“They who wish to see the celebrated ruins of Furness Abbey, and are not afraid of crossing the Sands, may go from Lancaster to Ulverston; from which place take the direct road to Dalton; but by all means return through Urswick, for sake of the view from the top of the hills, before descending into the grounds of Conishead Priory. From this quarter the Lakes would be advantageously approached by Coniston; thence to Hawkshead, and by the Ferry over Windermere, to Bowness: a much better introduction than by going direct from Coniston to Ambleside, which ought not to be done, as that would greatly take off from the effects of Windermere.”
- William Wordsworth, A Guide Through the District of the Lakes in the North of England, 1835.
Wordsworth also wrote an autobiographical poem called The Prelude which included passages about Furness. Read a section of this poem here
Of course Wordsworth was not the only famous writer to produce books about the Lake District. At the very close of the Victorian era, in 1901, Beatrix potter released her first childrens book entitled The Tale of Peter Rabit, and would go on to write many books set in the Lake District. Beatirx and her family visited the Lakes for three months every year of her childhood staying in large country houses, like Wray Castle to the north west of Windermere. This was a common practice for many wealthy families living in London and other large cities of England. A break away in the Lakes was the best way to escape the smog of the city and to enjoy nature in breathtaking scenery and many would have traveled down the peninsula to see the sights of Furness. It was on such holidays that Beatrix nurtured her love of story telling, writing little stories to send to her cousins. She also developed a love for nature and especially the Lake District. This led to her buying up huge amounts of farm land across the district to protect it from development and in doing so helped to save the natural beauty of the area, later donating her land to the newly formed National Trust.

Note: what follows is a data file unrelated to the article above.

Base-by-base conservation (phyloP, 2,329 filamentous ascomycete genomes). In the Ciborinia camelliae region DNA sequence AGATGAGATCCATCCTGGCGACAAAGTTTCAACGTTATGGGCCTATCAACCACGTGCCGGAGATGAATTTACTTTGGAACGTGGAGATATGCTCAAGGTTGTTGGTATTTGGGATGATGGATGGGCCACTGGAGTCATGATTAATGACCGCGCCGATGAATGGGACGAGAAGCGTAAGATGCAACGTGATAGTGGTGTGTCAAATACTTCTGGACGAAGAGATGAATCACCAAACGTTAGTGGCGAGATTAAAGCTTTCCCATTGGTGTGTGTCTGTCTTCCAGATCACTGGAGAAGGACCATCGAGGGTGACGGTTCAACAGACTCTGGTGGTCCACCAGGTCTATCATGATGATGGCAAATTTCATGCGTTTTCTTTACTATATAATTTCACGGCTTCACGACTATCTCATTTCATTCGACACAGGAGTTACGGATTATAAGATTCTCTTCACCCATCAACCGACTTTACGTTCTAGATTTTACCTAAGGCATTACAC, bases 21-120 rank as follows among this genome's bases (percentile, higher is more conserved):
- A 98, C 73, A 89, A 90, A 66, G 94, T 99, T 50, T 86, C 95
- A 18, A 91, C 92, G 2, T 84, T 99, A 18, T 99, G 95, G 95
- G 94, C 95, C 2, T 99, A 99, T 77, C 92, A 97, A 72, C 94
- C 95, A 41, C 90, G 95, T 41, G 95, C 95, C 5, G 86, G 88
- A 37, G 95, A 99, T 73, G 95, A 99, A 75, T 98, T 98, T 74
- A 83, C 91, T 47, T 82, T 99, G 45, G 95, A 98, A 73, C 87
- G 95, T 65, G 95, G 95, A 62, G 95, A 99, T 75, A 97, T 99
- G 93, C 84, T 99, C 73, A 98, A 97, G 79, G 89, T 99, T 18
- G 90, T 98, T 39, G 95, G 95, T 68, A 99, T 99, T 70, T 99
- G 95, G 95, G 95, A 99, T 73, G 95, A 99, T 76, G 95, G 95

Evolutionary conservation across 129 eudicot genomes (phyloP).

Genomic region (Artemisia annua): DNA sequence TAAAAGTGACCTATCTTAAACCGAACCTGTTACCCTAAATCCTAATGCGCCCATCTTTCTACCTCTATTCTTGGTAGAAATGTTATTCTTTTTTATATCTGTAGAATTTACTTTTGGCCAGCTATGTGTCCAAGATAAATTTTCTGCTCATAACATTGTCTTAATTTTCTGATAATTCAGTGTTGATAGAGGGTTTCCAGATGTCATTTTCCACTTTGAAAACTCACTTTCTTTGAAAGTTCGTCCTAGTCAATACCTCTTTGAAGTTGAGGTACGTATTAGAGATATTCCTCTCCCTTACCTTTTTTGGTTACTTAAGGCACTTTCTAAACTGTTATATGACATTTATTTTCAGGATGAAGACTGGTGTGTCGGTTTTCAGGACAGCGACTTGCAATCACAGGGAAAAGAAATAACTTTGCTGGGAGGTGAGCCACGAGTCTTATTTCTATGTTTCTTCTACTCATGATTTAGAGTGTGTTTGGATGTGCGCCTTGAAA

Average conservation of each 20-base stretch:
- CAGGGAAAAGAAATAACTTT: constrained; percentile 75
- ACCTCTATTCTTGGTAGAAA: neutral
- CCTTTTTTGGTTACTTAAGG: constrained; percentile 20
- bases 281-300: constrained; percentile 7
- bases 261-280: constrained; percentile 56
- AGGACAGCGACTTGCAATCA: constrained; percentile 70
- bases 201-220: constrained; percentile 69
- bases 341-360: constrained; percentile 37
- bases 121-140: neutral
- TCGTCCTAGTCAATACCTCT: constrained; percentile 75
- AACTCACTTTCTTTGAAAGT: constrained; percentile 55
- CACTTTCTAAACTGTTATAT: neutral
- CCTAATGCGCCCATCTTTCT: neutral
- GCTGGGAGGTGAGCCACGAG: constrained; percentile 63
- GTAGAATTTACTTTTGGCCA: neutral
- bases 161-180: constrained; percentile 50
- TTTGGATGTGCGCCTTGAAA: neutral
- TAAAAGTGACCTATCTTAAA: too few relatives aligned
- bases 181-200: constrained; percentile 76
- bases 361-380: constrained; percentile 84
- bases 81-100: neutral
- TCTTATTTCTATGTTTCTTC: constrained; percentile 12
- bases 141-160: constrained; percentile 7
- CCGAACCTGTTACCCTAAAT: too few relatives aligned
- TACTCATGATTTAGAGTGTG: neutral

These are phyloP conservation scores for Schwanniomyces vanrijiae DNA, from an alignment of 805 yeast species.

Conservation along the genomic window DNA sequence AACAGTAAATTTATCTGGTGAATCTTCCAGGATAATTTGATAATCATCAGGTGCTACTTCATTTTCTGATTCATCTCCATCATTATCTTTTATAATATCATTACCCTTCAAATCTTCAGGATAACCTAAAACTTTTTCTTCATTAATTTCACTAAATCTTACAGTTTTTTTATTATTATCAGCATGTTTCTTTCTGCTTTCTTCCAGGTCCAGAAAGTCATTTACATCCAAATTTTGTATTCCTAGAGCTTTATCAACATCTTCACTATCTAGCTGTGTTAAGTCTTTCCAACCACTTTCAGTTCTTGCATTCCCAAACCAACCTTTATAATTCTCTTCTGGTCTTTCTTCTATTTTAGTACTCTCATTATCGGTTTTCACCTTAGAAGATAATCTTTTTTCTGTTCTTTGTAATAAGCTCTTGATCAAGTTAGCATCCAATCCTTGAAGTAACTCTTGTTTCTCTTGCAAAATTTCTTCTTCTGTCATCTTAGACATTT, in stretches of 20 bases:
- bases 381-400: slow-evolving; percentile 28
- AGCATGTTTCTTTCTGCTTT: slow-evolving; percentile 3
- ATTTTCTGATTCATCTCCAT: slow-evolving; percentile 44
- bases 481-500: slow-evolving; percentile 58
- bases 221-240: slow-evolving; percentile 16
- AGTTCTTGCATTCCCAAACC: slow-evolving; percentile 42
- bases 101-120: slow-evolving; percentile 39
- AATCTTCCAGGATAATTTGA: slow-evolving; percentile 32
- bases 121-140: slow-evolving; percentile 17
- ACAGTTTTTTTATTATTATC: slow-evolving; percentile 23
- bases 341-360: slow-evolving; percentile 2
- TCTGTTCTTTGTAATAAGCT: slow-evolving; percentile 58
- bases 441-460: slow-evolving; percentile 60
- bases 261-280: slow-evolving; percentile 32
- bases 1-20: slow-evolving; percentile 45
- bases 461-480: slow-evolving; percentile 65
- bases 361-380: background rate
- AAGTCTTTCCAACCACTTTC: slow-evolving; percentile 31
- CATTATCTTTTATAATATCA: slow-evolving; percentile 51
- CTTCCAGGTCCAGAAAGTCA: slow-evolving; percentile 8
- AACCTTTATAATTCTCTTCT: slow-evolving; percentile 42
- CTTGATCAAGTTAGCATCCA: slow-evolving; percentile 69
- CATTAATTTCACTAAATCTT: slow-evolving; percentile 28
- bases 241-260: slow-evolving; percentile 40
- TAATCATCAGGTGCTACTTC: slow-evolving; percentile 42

It wasn't just historic sites that became popular tourist destinations but also towns! Ulverston and Dalton were popular places to visit, easily accessible by the railway. Towns and villages like near by Grange and Cartmel also became popular. In 1900 the Furness Railway released a book called 'The Illustrated Guide to the Holiday Resorts on the Furness Railway', which showcased the various towns and attractions accessible along the railway route. This had large sections about Ulverston, Dalton, Furness Abbey, Grange and Cartmel all illustrated with wonderful photographs. Barrow is mostly neglected with in its pages as the town is, at this point, mainly industrial and not yet seen as a tourist destination, especially being a relatively new town, although later the beaches of Walney became very popular. The book goes into detail about each towns history and makes mention of the interesting places which exist within them. Famous past residence are made mention of, like George Romney of Dalton and Sir John Barrow of Ulverston. This would have no doubt acted as a handy guide for any Victorian tourist visiting this hummble part of the world.
The Victorian period really saw the birth of modern tourism and started the country's long lasting facination with history and those enigmatic ruins left behind as reminders. There is a wealth of history and facinating places in England and many wonderful sites here in the Furness Peninsula, which are all well worth visiting. So next time you are wanting something to do of a weekend why not be like a Victorian and pop along to one of these local gems
Experience a truly Victorian day out on 23rd July 2017 at our Victorian Fun & Games event at Furness Abbey.